When her husband suggested she start a business with her mom, Rachel Berkey laughed out loud.
“That’s the dumbest idea I’ve ever heard,” she scoffed.
“With her sewing skills and your business background, I wonder if you might build something together,” he persisted.
On maternity leave from her high-powered Boston consulting job, the new mom and Harvard MBA couldn’t stop processing his idea. During 3 am feedings and drowsy diaper changes, Rachel pondered plans for a business that gave her the flexibility to stay at home with her infant daughter.
She thought back to the business her mom, Patti Dykstra, once ran with a friend in the nineties. Back when it was not as common for moms to work from home, the two designed a children’s clothing line. They employed other moms—who worked from their own homes—to sew for them.
Rachel also reflected on the words she’d written for her business school application. “My future objective was to combine a successful business with a social mission,” she says.
“Maybe my husband’s idea wasn’t so silly after all,” she thought. “My mom and I can design and sell children’s clothing. We’ll create baby sleepers without those long rows of snaps to fumble with in the middle of the night.”
They’d hire seamstresses who wanted to earn money and work from their spare bedrooms or dining room tables. The idea would help families and change lives in a positive way.
Business concept, social impact—check, check.
At the end of her maternity leave, Rachel returned to work—for one week. And then she and Patti jumped all in.
Launched in 2016, the mother-daughter duo’s Thimble Collection provides a life-changing twist for the 20 grandmothers and moms who construct the practical, fun, often reversible children’s apparel. The adorable dresses and rompers and tees—and for now, face masks—are sold online, in boutiques, and, as of late last year, in the J Crew children’s section.
For every two face masks purchased, Thimble Collection will donate two masks to in-need individuals or organizations.
Patti, who lives near Grand Rapids, Michigan, leaped at the chance to work with Rachel, her fourth of five children. Rachel had lived on the East Coast for several years, and Patti missed her daughter and their relationship.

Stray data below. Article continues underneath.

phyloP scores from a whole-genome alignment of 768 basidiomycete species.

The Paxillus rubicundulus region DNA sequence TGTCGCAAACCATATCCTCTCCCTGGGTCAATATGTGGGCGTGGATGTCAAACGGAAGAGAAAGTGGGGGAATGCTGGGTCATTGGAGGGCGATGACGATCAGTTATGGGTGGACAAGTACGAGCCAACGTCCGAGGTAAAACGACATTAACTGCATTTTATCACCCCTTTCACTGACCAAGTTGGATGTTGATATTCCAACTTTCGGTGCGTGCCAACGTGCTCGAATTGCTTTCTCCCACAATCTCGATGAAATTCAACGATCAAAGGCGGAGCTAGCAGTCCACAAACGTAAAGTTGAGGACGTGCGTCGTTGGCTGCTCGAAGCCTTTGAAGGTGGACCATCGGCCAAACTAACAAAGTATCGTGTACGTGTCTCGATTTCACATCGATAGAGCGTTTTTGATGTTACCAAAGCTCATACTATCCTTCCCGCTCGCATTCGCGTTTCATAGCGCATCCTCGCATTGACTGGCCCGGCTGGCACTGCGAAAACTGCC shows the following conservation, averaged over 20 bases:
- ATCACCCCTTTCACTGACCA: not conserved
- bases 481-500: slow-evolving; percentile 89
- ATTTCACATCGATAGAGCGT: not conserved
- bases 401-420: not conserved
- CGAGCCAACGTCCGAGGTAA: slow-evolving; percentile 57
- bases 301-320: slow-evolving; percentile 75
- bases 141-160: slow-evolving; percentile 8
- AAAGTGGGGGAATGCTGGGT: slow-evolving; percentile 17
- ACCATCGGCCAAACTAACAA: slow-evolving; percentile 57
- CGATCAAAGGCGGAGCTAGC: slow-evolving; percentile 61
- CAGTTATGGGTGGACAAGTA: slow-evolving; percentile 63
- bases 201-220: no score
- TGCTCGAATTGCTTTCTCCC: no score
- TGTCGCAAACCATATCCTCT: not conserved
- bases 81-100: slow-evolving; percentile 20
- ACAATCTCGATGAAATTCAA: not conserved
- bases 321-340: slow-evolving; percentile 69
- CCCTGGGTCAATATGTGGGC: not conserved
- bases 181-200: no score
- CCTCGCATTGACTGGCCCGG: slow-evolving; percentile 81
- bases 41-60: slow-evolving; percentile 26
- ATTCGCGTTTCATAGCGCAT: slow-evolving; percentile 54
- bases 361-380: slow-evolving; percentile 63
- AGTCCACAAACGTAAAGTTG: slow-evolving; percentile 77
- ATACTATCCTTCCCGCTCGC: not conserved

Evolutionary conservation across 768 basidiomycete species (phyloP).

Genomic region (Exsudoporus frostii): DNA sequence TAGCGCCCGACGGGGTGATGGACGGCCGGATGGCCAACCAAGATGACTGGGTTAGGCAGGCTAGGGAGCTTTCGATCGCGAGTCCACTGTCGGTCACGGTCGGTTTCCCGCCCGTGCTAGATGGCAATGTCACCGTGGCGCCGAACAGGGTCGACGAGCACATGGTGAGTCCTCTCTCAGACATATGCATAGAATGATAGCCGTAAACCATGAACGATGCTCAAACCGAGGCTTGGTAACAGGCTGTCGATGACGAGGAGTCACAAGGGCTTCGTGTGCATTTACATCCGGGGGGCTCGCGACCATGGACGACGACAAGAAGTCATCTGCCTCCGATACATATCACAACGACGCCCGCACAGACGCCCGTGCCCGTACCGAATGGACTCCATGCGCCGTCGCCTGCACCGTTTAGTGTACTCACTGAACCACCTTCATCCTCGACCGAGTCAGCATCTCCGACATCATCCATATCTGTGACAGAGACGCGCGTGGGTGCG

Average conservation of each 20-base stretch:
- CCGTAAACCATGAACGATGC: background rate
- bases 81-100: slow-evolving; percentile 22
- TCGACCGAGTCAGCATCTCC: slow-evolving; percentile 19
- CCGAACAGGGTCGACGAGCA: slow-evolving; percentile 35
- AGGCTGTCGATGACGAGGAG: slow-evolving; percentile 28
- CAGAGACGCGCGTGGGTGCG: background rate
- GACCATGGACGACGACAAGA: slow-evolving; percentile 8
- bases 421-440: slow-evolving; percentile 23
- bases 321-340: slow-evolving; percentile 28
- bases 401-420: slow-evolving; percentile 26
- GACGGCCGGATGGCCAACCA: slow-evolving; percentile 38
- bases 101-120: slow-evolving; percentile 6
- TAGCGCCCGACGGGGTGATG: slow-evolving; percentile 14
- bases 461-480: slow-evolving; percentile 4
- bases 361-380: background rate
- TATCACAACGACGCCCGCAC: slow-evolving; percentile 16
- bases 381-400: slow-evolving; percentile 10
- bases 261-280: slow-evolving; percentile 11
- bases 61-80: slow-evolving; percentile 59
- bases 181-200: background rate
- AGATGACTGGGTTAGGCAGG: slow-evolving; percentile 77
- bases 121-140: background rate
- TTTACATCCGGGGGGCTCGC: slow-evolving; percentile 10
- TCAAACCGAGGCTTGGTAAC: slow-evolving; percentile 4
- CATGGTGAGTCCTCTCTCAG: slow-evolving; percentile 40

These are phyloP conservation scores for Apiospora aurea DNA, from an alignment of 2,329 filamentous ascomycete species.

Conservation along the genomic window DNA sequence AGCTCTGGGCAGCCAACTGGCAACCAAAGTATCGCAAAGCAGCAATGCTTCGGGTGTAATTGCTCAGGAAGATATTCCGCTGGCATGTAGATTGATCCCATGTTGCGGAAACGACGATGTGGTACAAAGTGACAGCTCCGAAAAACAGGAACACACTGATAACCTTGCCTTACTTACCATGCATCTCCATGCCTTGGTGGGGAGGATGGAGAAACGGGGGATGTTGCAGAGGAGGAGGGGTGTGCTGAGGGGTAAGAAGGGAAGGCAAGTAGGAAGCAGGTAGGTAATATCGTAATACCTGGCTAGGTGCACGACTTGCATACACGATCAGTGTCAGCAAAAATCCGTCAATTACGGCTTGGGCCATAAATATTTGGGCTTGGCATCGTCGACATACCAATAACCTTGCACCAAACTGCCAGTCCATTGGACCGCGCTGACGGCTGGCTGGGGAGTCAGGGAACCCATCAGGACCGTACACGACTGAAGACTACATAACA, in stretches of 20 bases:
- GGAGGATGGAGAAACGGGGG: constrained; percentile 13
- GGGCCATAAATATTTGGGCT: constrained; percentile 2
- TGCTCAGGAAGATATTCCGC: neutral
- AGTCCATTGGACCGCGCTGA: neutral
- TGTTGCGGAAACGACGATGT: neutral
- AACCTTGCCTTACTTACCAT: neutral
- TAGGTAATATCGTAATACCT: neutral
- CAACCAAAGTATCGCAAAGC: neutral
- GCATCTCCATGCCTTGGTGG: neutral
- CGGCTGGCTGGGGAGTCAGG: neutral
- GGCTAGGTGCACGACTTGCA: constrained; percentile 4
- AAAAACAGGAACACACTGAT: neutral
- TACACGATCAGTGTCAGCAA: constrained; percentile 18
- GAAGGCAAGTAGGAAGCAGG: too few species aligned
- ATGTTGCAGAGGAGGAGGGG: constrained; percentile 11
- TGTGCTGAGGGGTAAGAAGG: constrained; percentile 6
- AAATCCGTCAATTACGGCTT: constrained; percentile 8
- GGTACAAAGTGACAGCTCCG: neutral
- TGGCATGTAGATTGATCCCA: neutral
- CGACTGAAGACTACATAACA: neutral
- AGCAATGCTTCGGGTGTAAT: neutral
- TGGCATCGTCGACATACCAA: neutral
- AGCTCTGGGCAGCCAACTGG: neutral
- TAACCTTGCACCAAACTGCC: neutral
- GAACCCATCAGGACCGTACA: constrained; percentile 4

And, like many of us with grown kids, Patti often wondered what was next for her. “I’d enjoyed running a creative business,” she says, “and I liked being acknowledged for what I could do.”
Rachel’s is the business mind behind the company. “I handle everything not associated with a sewing machine,” she laughs. Until the coronavirus changed the way we all live and work, Rachel and her laptop managed the daily operational challenges out of a women-focused co-working space.
Patti, who designed and stitched Rachel’s wedding gown and bridesmaid dresses, oversees the sewing process. Each seamstress determines how many hours she (no men yet!) can devote each week, depending on family and personal commitments. “Our best employees like to learn and don’t mind making mistakes and ripping out seams,” says Patti.
Although they primarily work from separate cities, Patti loves to hop a plane—in non-quarantine times—to Boston. Here’s where she puts the finishing touches on the seasonal designs and creates patterns for the new collections. The best part? Her grandson and granddaughter serve as sizing models!
Every t-back dress and knotted shortall has four different moms/grandmoms (you can meet a few of them on the website) involved in the production process. Each garment, in its own plastic bag, begins with a member of the cutting team. From there, the bag—now filled with cut pieces, zippers, trim, and thread—goes on to a seamstress. Another woman inspects and irons the outfit, and then it lands with Rachel’s sister. She is in charge of inventory and getting products out the door.
For every item purchased on the website, Thimble Collection will donate a garment to a family impacted by COVID-19.
Thanks to Patti’s and Rachel’s efforts, many women have a changed life. They get to stay home with their kids and grandkids and earn money at the same time.
“Rachel’s generation looks for ways to make things work,” says Patti. “They see what they can do to help, even in a tiny way, and that’s a lesson to all of us.”
“I am so very proud of Rachel and the impact she is making,” continues Patti. “And I’m thrilled to be a part of the story.”
Tags: business, fashion, moms, Patti Dykstra, Rachel Berkey, sewing, startups, Thimble Collection
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